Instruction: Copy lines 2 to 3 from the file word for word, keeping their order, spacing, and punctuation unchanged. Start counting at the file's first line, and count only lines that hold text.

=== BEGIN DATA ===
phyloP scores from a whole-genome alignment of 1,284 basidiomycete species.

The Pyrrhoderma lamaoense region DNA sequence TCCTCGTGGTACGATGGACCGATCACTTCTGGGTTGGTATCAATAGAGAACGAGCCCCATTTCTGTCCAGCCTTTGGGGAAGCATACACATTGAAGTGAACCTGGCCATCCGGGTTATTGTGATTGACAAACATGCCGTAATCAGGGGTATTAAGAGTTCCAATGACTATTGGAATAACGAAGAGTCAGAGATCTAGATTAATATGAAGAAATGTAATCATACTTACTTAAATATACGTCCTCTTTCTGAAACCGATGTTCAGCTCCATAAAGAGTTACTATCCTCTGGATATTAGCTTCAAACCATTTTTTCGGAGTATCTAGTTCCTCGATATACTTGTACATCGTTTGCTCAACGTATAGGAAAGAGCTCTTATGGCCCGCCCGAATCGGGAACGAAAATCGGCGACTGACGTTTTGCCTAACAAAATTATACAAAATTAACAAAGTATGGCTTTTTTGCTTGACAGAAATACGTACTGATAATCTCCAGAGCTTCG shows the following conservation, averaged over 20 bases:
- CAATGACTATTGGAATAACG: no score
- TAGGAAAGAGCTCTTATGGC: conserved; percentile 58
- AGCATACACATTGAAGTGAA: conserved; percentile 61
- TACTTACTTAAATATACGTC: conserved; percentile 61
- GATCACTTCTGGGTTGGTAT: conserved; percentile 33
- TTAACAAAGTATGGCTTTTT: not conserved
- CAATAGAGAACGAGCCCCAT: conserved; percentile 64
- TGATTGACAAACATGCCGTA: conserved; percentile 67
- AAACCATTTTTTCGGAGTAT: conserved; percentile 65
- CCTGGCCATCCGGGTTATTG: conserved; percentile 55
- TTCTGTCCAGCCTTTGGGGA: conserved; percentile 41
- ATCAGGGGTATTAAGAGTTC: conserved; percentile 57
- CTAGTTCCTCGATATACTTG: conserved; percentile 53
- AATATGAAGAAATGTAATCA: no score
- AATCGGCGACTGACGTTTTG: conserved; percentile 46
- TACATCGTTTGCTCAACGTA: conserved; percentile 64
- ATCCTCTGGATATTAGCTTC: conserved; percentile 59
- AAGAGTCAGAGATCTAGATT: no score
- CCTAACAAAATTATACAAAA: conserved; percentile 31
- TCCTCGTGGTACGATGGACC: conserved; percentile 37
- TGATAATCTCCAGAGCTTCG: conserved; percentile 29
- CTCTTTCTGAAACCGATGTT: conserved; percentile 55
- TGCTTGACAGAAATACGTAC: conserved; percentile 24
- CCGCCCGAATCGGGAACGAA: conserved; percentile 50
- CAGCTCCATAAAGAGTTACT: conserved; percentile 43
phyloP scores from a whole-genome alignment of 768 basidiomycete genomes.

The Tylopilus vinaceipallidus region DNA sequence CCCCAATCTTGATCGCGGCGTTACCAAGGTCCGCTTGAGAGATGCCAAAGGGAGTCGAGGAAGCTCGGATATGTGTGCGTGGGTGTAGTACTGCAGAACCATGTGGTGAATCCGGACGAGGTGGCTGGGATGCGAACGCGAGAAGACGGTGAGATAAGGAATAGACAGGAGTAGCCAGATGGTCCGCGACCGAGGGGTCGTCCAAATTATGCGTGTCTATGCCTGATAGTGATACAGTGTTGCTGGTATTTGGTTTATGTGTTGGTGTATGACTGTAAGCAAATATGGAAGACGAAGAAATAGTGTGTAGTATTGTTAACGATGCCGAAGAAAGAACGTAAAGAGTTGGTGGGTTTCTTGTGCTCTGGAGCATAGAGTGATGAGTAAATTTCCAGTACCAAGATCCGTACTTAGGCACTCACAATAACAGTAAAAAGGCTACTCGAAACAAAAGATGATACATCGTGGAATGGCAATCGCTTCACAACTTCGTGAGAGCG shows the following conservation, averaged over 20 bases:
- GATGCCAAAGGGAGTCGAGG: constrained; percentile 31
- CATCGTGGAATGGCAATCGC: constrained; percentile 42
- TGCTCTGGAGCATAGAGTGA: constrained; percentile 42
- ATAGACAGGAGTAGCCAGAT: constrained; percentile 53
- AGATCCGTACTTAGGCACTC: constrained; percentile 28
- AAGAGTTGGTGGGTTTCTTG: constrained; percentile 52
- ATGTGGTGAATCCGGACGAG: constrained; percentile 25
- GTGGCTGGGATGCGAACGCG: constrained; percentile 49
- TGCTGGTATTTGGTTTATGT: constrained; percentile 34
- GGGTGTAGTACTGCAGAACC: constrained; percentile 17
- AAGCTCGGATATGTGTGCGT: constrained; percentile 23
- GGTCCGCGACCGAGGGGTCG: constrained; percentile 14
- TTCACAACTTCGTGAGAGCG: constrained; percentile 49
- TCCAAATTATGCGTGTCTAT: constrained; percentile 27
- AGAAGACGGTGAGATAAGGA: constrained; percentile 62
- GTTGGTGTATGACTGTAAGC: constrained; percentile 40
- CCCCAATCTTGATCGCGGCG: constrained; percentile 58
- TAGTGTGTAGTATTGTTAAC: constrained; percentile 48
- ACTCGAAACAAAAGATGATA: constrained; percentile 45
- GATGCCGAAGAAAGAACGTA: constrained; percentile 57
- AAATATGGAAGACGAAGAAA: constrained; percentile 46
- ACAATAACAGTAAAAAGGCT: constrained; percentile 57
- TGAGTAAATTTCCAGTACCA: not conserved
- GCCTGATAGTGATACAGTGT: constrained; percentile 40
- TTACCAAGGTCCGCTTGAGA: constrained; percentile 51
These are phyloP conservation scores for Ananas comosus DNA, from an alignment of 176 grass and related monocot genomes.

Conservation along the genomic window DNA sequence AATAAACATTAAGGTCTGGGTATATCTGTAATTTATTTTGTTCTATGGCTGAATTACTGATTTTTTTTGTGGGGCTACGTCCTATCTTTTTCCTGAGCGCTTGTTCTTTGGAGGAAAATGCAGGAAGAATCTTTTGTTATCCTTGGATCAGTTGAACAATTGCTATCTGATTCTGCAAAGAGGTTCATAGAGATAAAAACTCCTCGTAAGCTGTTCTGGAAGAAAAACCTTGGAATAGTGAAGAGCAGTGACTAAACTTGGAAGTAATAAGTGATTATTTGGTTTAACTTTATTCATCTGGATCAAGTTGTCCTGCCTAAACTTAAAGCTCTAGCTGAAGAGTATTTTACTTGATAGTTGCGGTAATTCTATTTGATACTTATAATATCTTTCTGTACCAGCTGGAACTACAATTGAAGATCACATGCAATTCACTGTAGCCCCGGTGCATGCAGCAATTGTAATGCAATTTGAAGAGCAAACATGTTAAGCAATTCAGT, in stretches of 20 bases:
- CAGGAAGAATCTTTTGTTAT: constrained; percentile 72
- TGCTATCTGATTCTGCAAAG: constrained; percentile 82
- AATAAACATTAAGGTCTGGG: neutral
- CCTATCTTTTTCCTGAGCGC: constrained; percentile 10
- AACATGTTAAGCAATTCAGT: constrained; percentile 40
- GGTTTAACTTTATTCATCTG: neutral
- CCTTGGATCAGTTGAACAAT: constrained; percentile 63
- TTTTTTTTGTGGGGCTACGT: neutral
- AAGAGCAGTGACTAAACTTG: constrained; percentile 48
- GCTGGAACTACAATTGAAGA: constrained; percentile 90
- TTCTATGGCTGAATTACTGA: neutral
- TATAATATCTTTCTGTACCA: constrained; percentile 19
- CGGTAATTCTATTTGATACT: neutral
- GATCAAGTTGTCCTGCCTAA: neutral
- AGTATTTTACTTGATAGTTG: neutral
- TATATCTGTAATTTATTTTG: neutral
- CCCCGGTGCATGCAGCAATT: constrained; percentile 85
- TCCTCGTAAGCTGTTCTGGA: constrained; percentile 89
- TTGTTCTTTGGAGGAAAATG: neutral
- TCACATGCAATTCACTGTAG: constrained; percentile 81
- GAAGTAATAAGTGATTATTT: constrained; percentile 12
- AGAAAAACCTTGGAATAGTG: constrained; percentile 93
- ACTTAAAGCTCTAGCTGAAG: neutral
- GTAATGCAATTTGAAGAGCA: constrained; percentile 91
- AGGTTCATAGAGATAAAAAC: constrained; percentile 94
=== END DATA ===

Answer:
The Pyrrhoderma lamaoense region DNA sequence TCCTCGTGGTACGATGGACCGATCACTTCTGGGTTGGTATCAATAGAGAACGAGCCCCATTTCTGTCCAGCCTTTGGGGAAGCATACACATTGAAGTGAACCTGGCCATCCGGGTTATTGTGATTGACAAACATGCCGTAATCAGGGGTATTAAGAGTTCCAATGACTATTGGAATAACGAAGAGTCAGAGATCTAGATTAATATGAAGAAATGTAATCATACTTACTTAAATATACGTCCTCTTTCTGAAACCGATGTTCAGCTCCATAAAGAGTTACTATCCTCTGGATATTAGCTTCAAACCATTTTTTCGGAGTATCTAGTTCCTCGATATACTTGTACATCGTTTGCTCAACGTATAGGAAAGAGCTCTTATGGCCCGCCCGAATCGGGAACGAAAATCGGCGACTGACGTTTTGCCTAACAAAATTATACAAAATTAACAAAGTATGGCTTTTTTGCTTGACAGAAATACGTACTGATAATCTCCAGAGCTTCG shows the following conservation, averaged over 20 bases:
- CAATGACTATTGGAATAACG: no score